Loading ...
Sorry, an error occurred while loading the content.

Re: AI-GEOSTATS: Modelling anisotropy with GSTAT

Expand Messages
  • Digby Millikan
    Pei-Chun, Question 1, You may be interested in some of these points on lognormal kriging, as I have been involved with lognormal kriging of datasets, but not
    Message 1 of 1 , Dec 2, 2002
    • 0 Attachment
      Pei-Chun,

      Question 1,
      You may be interested in some of these points on lognormal
      kriging, as I have been involved with lognormal kriging of datasets,
      but not in use for unconditional simulation.

      - Lognormal kriging can be very sensitive. If you plot experimental
      variograms of your lognormal dataset, note that if your variograms
      are well formed you are in luck, however if your variograms are very
      erratic, note that your grades will be in error in proportion of the error
      in your estimation of the sill.
      - Yes prior to lognormal kriging you log transform the data so it has
      zero skewness and is normally distributed. Note that if your data
      belongs to a "three" parameter lognormal population you must also
      make an estimte of the third parameter alpha, and add this to your
      values before taking their logarithms.
      If you plot a log probability plot of your data and it is a straight line
      then you have a two parameter lognormal distribution and you can
      take logarithms of the data to acheive zero skewness.
      If the line drops of towards the origin you may have a three parameter
      lognormal population with which you can estimate alpha from the
      graph or alternatively iterativley trial different values to your population
      until it has a skewness of zero i.e.
      z=ln(x+alpha)
      where z is the transformed distribution which has skewness=0;

      - Also note that the anti-logarithm of a number is not equal to the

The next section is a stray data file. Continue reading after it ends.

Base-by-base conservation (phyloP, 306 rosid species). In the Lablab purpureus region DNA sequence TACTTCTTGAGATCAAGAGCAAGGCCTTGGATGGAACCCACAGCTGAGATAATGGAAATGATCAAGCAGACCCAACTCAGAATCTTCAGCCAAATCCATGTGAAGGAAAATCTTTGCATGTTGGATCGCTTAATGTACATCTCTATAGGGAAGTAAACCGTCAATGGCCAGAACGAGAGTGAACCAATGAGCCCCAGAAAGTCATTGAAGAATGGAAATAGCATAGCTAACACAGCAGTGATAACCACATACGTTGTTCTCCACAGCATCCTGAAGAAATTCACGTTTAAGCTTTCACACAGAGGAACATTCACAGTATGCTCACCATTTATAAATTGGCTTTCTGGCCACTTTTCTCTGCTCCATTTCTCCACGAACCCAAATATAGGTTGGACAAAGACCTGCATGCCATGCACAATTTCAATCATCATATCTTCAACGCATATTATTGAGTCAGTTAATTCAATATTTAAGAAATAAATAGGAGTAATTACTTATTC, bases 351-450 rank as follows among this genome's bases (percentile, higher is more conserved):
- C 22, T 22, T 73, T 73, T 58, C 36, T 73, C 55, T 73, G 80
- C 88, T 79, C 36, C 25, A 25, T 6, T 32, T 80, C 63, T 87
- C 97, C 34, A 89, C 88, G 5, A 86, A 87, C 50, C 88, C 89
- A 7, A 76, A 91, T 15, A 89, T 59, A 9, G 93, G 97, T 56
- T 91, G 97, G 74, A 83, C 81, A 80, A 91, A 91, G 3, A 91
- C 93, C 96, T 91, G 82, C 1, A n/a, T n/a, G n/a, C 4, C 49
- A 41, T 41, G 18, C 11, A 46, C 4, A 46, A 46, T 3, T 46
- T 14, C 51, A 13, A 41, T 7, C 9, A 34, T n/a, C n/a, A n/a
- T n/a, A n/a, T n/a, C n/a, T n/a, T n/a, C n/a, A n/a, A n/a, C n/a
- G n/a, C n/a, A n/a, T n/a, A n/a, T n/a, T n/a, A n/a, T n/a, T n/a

logarithm of a number, so after your modelling, you cannot back
      transform your data, by simply taking the antilogarithm of the values.
      You will have to check a geostatistical text to see the procedure for
      back transformation of data.

      Question 2,
      I have just read Margaret Armstrongs "Basic Linear Geostatistics" and
      in the chapter on Structural Analysis provides three case studies, and in
      all case studies uses the same nugget effect for all directions, even though
      in two of the case studies there is variation of the nugget effect in different
      directions as in your case.
      I would be inclined to use the omidirectional nugget effect in your case, the
      values are reasonably similar as in the case studies. It is possible the nugget
      effect varies in the different directions due to the different spacing of the data
      in the different directions, and the data is samples also, so may not perfectly
      follow the real underlying values of the actual continuous data.

      Regards Digby Millikan B.Eng

      Geolite Mining Systems
      U4/16 First Ave.,
      Payneham South SA 5070
      Australia.
      Ph: +61 8 84312974

      digbym@...
      http://www.users.on.net/digbym

      [Non-text portions of this message have been removed]
    Your message has been successfully submitted and would be delivered to recipients shortly.